Persecution against Christians worsened again in 2016, with an estimated 215,000 experiencing “high, very high, or extreme persecution” in 50 nations around the world, according to the 2017 World Watch List.
Open Doors, an international organization that monitors and supports persecuted Christians, compiled the list and released it on Jan. 11 in Washington, D.C., calling it a “wake up call for Christians” to advocate on behalf of their persecuted brothers and sisters and “a call to world leaders to take action.”
In light of the deteriorating situation for religious minorities, Open Doors USA President and CEO David Curry urged the incoming Trump administration to make religious freedom a top priority in foreign policy and take action in its first 100 days.
Based on meetings with transition team members, Curry said, “we are hopeful that they will take it seriously. If they don’t, I think we will see this administration fail because this is the major challenge.”
Although reliable figures were not available for all nations, Open Doors estimated at least 1,207 Christians were killed because of their faith, and roughly 1,329 churches were attacked or damaged in 2016.
Just weeks ago, Egypt mourned 24 Coptic Christians killed by a suicide bombing during Mass. Egypt ranks 21st on the new list.
Authoritarian North Korea retained the top ranking as the worst country for Christians. Curry said North Korea considers Christians traitors and can execute them just for owning a Bible.
Somalia, Afghanistan, Pakistan, Sudan, Syria, Iraq, Iran, Yemen, and Eritrea filled out the top 10 nations where Christians endure extreme persecution.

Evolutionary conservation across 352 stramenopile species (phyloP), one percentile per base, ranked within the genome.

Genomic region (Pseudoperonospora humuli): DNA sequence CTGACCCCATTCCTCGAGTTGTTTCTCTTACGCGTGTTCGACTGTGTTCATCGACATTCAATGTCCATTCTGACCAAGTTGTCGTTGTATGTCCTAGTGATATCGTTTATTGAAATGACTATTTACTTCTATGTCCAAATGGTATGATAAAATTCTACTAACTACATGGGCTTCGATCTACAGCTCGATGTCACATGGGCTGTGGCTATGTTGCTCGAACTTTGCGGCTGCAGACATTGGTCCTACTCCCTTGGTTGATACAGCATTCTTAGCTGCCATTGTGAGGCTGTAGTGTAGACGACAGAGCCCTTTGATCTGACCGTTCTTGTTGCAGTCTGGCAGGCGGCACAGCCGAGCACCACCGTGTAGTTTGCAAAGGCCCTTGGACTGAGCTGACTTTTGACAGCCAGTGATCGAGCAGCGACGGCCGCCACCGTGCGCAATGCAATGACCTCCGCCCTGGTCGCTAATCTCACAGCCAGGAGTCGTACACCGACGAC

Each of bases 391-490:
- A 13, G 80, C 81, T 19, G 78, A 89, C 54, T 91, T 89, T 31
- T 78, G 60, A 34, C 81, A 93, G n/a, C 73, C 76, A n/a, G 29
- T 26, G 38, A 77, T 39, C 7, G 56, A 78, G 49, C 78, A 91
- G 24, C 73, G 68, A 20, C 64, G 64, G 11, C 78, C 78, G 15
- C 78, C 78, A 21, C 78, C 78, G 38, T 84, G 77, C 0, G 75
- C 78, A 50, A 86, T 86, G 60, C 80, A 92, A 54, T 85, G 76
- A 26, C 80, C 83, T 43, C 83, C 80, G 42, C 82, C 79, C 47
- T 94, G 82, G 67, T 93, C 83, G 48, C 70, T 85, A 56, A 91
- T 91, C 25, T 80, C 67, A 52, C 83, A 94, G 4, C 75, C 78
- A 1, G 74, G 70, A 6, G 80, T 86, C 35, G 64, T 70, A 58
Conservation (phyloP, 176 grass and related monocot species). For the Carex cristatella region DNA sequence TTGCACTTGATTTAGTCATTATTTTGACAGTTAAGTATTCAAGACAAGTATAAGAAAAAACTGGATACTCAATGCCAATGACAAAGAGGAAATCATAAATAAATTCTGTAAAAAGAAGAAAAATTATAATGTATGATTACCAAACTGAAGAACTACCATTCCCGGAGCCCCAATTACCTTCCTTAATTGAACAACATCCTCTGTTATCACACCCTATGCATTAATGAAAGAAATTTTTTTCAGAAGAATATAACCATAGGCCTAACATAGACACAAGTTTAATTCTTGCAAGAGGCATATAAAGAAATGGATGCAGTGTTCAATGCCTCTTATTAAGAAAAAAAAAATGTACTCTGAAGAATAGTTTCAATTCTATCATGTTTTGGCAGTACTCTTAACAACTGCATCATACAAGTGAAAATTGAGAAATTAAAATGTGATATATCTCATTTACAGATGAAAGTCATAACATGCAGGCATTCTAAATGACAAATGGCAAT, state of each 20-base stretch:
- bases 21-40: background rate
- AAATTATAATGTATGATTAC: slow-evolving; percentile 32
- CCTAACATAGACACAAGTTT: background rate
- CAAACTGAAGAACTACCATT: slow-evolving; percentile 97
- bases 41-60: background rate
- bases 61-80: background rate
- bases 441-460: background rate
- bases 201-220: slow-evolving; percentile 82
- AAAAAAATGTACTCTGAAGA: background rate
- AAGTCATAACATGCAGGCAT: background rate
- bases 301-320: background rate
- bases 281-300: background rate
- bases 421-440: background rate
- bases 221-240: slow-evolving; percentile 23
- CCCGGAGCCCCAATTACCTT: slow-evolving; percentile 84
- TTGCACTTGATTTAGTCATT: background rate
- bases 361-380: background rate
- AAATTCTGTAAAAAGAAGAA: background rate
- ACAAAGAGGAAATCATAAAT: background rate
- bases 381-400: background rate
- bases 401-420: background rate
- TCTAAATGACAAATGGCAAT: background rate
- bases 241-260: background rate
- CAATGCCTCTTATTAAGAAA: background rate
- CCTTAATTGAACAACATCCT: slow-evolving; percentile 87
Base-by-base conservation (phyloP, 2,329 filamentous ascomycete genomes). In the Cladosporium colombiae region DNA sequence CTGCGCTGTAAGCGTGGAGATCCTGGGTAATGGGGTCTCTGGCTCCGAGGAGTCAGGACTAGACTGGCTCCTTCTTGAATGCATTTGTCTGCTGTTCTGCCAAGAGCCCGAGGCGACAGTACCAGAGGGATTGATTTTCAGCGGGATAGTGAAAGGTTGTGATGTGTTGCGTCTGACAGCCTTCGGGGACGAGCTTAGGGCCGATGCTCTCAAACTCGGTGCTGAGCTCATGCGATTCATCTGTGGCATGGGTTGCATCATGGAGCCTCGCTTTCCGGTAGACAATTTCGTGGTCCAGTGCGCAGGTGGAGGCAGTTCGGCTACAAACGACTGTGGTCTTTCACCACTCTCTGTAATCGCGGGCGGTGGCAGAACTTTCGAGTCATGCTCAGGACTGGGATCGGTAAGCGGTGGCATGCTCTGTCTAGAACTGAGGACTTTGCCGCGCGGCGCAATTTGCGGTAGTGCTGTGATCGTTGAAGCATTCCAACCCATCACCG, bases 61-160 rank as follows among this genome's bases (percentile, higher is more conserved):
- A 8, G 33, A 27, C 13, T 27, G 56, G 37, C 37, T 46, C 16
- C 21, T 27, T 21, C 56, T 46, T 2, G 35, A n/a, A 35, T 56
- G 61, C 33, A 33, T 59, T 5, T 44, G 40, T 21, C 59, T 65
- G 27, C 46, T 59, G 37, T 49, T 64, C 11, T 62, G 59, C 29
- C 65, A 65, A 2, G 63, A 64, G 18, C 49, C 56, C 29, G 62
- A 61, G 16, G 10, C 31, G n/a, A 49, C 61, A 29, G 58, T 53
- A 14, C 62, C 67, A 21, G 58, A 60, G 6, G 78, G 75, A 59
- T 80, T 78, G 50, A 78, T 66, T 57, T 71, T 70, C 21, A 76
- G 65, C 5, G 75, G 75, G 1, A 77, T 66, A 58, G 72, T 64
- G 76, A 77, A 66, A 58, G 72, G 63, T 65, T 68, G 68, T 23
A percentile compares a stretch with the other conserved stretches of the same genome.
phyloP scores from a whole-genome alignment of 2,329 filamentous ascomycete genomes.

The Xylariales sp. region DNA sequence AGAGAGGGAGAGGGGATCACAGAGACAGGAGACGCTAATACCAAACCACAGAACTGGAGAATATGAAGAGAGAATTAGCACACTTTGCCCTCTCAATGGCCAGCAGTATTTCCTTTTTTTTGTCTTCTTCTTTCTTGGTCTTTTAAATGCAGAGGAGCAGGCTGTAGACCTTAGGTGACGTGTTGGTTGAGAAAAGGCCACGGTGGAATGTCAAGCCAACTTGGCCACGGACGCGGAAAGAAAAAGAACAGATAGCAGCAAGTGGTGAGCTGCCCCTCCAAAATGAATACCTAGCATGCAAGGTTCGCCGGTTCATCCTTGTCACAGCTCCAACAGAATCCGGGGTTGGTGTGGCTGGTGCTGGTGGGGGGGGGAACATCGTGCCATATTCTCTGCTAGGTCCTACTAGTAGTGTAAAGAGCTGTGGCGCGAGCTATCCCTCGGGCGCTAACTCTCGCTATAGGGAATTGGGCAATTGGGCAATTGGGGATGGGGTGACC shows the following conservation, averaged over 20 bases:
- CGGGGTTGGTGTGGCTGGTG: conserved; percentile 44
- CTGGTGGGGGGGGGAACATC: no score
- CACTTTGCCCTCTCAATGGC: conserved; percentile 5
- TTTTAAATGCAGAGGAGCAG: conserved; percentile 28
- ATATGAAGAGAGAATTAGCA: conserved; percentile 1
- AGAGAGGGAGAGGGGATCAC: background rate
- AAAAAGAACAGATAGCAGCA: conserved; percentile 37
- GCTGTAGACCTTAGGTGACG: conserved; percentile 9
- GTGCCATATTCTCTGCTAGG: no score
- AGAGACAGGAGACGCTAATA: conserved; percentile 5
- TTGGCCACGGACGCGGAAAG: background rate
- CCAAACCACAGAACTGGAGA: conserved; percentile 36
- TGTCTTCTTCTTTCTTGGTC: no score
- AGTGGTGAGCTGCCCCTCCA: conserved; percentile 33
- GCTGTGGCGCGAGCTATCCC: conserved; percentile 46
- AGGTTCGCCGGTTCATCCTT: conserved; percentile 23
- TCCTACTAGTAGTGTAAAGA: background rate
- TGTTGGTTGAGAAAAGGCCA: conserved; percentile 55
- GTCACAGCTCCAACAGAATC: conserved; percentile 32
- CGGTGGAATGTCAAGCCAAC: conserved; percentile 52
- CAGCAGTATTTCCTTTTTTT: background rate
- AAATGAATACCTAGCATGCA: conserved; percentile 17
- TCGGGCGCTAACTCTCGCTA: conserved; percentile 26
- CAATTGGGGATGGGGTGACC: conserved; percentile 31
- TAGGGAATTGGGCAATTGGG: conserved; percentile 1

Open Doors found several trends contributing to rising persecution.
Dr. Ron Boyd-MacMillan, director for strategic research at Open Doors, called religious nationalism in Asia a long-term trend that came into its own in 2016. He said the problem is “most visible in India” where Hindu extremists are powerful. India rose to No. 15 on the list.
Another trend was nationalist crackdowns by insecure governments in places like China, where even state-sanctioned, high profile church pastors aren’t safe from arrest.
Islamic extremism also continued to spread, especially in Africa, driving persecution in 35 of the 50 ranked nations, including Pakistan. Pakistan ranked fourth overall but had the highest level of violence.
A personal account
Christian Missionary Alliance Pastor Edward Awabdeh of Damascus shared his experience with radical Muslims invading a peaceful village and immediately destroying the cross and all symbols of Christianity. He described the fear and feeling of shells landing and exploding on the roof of a building he was in, but also the beauty of Christian churches sheltering Muslims in need.
He said they see “thick, dark evil all around” as Syria is being torn apart, but also encouraging and hopeful signs. “The Lord has opened new doors for ministry,” and Syrian Christians have been encouraged to see people find “real hope and peace only in Jesus” amid the tumult, he said.
When asked how people should pray for Syrian Christians, Edward said for “power and courage. This divine sense of peace. This way the church can be effective and instill this life of hope and peace in others. And for wisdom and vision for church leadership.”